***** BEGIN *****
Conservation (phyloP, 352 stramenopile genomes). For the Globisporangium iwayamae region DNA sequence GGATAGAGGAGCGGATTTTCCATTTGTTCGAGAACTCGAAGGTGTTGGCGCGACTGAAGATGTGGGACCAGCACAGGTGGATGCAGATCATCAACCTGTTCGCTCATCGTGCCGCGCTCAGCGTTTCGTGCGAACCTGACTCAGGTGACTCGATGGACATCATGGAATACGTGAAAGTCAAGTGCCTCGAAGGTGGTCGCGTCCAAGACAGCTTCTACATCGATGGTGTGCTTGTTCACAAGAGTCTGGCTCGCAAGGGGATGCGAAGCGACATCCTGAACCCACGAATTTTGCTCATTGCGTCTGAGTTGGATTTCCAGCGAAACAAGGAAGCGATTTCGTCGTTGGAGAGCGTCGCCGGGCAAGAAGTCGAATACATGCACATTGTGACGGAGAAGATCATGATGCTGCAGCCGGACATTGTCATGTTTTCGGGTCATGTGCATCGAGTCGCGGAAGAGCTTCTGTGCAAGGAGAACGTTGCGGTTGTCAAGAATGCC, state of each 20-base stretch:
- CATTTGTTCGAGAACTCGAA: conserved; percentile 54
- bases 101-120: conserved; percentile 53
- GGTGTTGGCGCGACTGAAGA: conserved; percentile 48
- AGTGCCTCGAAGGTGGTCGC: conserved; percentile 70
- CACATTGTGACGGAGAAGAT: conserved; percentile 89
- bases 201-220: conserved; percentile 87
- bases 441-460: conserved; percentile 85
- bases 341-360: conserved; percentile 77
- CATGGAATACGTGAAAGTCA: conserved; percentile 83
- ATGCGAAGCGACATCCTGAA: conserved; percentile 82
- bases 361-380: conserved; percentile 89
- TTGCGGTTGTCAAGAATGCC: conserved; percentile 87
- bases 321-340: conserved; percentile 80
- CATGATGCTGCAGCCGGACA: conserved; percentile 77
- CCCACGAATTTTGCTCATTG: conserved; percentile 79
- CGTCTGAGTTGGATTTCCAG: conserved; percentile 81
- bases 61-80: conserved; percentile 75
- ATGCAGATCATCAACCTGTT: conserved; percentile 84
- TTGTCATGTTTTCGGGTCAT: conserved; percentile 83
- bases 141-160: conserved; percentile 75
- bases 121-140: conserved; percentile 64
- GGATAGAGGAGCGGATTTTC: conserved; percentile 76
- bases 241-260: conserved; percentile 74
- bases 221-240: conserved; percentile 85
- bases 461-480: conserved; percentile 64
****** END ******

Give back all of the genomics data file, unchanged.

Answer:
Conservation (phyloP, 352 stramenopile genomes). For the Globisporangium iwayamae region DNA sequence GGATAGAGGAGCGGATTTTCCATTTGTTCGAGAACTCGAAGGTGTTGGCGCGACTGAAGATGTGGGACCAGCACAGGTGGATGCAGATCATCAACCTGTTCGCTCATCGTGCCGCGCTCAGCGTTTCGTGCGAACCTGACTCAGGTGACTCGATGGACATCATGGAATACGTGAAAGTCAAGTGCCTCGAAGGTGGTCGCGTCCAAGACAGCTTCTACATCGATGGTGTGCTTGTTCACAAGAGTCTGGCTCGCAAGGGGATGCGAAGCGACATCCTGAACCCACGAATTTTGCTCATTGCGTCTGAGTTGGATTTCCAGCGAAACAAGGAAGCGATTTCGTCGTTGGAGAGCGTCGCCGGGCAAGAAGTCGAATACATGCACATTGTGACGGAGAAGATCATGATGCTGCAGCCGGACATTGTCATGTTTTCGGGTCATGTGCATCGAGTCGCGGAAGAGCTTCTGTGCAAGGAGAACGTTGCGGTTGTCAAGAATGCC, state of each 20-base stretch:
- CATTTGTTCGAGAACTCGAA: conserved; percentile 54
- bases 101-120: conserved; percentile 53
- GGTGTTGGCGCGACTGAAGA: conserved; percentile 48
- AGTGCCTCGAAGGTGGTCGC: conserved; percentile 70
- CACATTGTGACGGAGAAGAT: conserved; percentile 89
- bases 201-220: conserved; percentile 87
- bases 441-460: conserved; percentile 85
- bases 341-360: conserved; percentile 77
- CATGGAATACGTGAAAGTCA: conserved; percentile 83
- ATGCGAAGCGACATCCTGAA: conserved; percentile 82
- bases 361-380: conserved; percentile 89
- TTGCGGTTGTCAAGAATGCC: conserved; percentile 87
- bases 321-340: conserved; percentile 80
- CATGATGCTGCAGCCGGACA: conserved; percentile 77
- CCCACGAATTTTGCTCATTG: conserved; percentile 79
- CGTCTGAGTTGGATTTCCAG: conserved; percentile 81
- bases 61-80: conserved; percentile 75
- ATGCAGATCATCAACCTGTT: conserved; percentile 84
- TTGTCATGTTTTCGGGTCAT: conserved; percentile 83
- bases 141-160: conserved; percentile 75
- bases 121-140: conserved; percentile 64
- GGATAGAGGAGCGGATTTTC: conserved; percentile 76
- bases 241-260: conserved; percentile 74
- bases 221-240: conserved; percentile 85
- bases 461-480: conserved; percentile 64